Why Line Your Hood– Most knit hoods are were not lined, so why do I recommend lining this hood? One, it is not double knit. So, it will be a thin and cold hood without the silk. Two, the silk is an excellent insulator, and great at blocking wind… even better than double knitting. Three, you need to add a drawl string to your hood, or it will fall off your head, and it looks better if you have a lining and casing… vs. weaving a drawlstring in and out of your work.

Don’t want to use silk? A light wool, or perhaps a cotton. Tight weave or a flannel would be great. You don’t want a thin broadcloth. 

Step three: Sew on your taffeta!

Step four: Time to sew on that fuzzy boa! By the way, this will take forever! Try not to pin down your fluffies while sewing.

Step five: Sew a casing and add your drawlstring. I did mine about five inches from the bottom. This string will drawl the hood around your head, so that it doesn’t slip!

Step six: Sew on your fashionable 2″ silk or poly ribbons. I sewed mine about 2.5 inches from the bottom.

Step seven: Gather the very center of the hood. For me this was about 14 inches from the center and pointed bottom and rounded top. And about 10 inches from pointed both sides. 

Step eight: Make a bow and attach it about 11 inches from the pointed bottom. Never made a ribbon bow before? Try with some ribbon you don’t care about first. It doesn’t have to be 2 inch ribbon, some 1 – 1.5 inch scrap would be fine. 

Enjoy your winter hood!

A look into the historical pattern 

I’ve had people ask my source for the turkey down: Swamsdown was what was used historically, and it is no longer sold today. Thus, turkey down is a substitute.

The historical pattern calls for two yards… but, you need closer to four yards of down, unless you are making a childs hood. Don’t fuss over your stitch count, just measure your work. However, your stitch count will be closure to 200 than 100.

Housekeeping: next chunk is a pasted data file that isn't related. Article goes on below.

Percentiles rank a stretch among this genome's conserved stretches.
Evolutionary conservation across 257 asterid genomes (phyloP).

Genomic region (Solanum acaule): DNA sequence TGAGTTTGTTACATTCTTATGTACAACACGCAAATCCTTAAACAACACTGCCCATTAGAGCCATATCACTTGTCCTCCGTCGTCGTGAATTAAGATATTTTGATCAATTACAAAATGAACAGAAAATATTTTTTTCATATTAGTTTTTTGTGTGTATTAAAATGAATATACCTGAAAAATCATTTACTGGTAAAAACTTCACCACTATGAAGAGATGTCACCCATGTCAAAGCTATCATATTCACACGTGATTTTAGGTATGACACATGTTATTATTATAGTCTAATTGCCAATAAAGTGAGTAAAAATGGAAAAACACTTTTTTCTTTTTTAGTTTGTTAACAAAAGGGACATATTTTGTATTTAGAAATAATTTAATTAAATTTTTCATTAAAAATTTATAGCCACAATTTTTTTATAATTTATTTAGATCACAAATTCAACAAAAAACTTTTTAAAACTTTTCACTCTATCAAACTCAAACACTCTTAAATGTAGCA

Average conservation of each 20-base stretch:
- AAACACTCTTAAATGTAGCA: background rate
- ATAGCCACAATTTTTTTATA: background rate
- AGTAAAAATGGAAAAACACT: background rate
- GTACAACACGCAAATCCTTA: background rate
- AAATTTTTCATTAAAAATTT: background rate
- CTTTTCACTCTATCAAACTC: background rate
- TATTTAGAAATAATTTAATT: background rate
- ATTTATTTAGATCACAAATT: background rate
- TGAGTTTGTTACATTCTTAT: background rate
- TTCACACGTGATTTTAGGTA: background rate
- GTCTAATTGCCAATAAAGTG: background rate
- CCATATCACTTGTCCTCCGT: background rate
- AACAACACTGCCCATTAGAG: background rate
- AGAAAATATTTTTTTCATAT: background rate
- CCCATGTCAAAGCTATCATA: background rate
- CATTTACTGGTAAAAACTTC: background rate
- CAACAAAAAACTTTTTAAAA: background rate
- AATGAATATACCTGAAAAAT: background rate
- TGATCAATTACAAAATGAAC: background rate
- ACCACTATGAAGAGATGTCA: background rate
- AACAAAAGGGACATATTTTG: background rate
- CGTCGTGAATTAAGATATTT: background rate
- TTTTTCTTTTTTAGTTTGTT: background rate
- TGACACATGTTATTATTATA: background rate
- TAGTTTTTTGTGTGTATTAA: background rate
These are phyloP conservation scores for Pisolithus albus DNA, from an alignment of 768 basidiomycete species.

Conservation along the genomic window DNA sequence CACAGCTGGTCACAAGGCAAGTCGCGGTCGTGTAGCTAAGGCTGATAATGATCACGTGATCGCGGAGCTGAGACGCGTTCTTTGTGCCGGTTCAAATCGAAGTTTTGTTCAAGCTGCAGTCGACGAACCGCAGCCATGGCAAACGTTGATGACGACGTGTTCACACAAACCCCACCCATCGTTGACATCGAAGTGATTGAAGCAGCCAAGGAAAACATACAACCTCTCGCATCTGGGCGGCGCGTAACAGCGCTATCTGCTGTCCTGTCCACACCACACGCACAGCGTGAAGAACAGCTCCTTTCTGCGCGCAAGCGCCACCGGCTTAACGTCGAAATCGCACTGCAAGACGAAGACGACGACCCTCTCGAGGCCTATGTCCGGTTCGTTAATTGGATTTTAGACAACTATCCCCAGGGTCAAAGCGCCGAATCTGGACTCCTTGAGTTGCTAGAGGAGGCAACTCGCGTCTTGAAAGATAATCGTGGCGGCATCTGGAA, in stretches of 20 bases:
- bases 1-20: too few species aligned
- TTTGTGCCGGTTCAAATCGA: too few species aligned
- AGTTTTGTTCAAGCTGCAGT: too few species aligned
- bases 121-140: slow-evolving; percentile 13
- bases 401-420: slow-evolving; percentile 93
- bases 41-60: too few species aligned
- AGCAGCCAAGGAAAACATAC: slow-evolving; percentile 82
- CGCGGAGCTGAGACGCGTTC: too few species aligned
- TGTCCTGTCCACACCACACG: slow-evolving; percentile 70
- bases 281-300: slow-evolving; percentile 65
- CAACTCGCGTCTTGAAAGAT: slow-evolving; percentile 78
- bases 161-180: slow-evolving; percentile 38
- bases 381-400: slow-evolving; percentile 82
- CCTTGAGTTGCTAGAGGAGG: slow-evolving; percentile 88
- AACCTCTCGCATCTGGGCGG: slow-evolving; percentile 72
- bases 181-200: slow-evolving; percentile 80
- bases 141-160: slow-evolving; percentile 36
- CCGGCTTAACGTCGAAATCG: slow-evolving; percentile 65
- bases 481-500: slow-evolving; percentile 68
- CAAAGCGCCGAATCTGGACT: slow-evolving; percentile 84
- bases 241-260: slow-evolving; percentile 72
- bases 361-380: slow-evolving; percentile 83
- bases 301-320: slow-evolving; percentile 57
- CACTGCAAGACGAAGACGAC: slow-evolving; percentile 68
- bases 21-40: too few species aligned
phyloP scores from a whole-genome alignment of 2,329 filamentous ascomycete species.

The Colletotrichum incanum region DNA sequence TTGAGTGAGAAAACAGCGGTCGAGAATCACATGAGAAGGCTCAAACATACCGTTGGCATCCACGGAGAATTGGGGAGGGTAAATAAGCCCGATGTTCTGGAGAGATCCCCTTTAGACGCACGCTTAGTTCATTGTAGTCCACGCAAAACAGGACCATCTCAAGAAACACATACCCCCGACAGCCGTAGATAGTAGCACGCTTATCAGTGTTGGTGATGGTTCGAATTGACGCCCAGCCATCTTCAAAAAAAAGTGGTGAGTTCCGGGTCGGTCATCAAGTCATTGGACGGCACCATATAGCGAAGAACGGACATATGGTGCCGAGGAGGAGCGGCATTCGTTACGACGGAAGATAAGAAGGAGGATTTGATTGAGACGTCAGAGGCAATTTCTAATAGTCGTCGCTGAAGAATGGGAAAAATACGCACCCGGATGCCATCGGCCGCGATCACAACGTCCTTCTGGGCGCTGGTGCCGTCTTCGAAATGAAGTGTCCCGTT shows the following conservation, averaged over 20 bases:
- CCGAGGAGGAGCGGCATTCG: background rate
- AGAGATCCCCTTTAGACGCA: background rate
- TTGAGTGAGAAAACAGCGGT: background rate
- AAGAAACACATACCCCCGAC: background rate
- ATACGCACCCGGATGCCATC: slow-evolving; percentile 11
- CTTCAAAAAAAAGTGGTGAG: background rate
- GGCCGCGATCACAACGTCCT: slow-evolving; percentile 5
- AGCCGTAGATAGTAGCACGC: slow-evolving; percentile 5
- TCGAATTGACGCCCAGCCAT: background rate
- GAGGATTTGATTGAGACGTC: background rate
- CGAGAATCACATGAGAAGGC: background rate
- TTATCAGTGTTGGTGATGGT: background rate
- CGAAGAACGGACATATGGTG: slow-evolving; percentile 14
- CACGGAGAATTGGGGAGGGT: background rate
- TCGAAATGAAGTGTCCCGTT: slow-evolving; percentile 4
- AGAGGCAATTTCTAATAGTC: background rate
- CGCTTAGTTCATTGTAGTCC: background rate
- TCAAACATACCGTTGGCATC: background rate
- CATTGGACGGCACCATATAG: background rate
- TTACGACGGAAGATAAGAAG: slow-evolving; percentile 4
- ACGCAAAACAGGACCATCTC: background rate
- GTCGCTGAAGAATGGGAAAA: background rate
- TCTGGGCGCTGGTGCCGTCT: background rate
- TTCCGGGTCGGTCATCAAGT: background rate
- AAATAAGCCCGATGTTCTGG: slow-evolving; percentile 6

Cerise is red. You can make you hood whatever color(s) you would like. I recommend staying away from heathers (use solid colors) as that is a more modern yarn type. Also, keep in mind feathered down only came in white.






New Arrivals

Hi Sis,
I wanted to share our homes new arrivals this autumn. A little over a month ago we adopted Gizmo, the pup! He is an adorable little mutt, that is sure to keep us on our toes. Gizmo is doing pretty well in his training, he knows come, sit, lay (by hand signal… he is still having a hard time with actual word), and is currently learning both heel and stay.  He still has accidents every once once in awhile, but he has started to bark at the door when he needs to go outside.  We are very happy about that progress!!!!

We also got twenty barred rock chicks! You know I’ve been wanting the old heritage line of barred rocks for about five to six years now, and just haven’t had any luck getting my orders through with breeders. Turned out the Old Shepard line of rocks had fertility problems, and my orders kept getting canceled. This time, I got chicks that are a mixture of Old Shepard and Duckworth. I can’t wait to see how they grow up! 

For some reason they are super quiet babies! I thought they were dead when they arrived at the post office. But, I opened the box and all twenty were healthy and hungry. I rarely hear a peep out of them, unless they are eating. They are also super calm, I never see them pecking one another!




Handpainted Yarn

Hi Sis,

Yesterday, I tried hand painting yarns for the very first time! I had some stained old wool that was perfect for the project! 

Step 1: Soak the wool in water and vinegar… (I used 1 tablespoon citric acid per hank) for at least 30 minutes.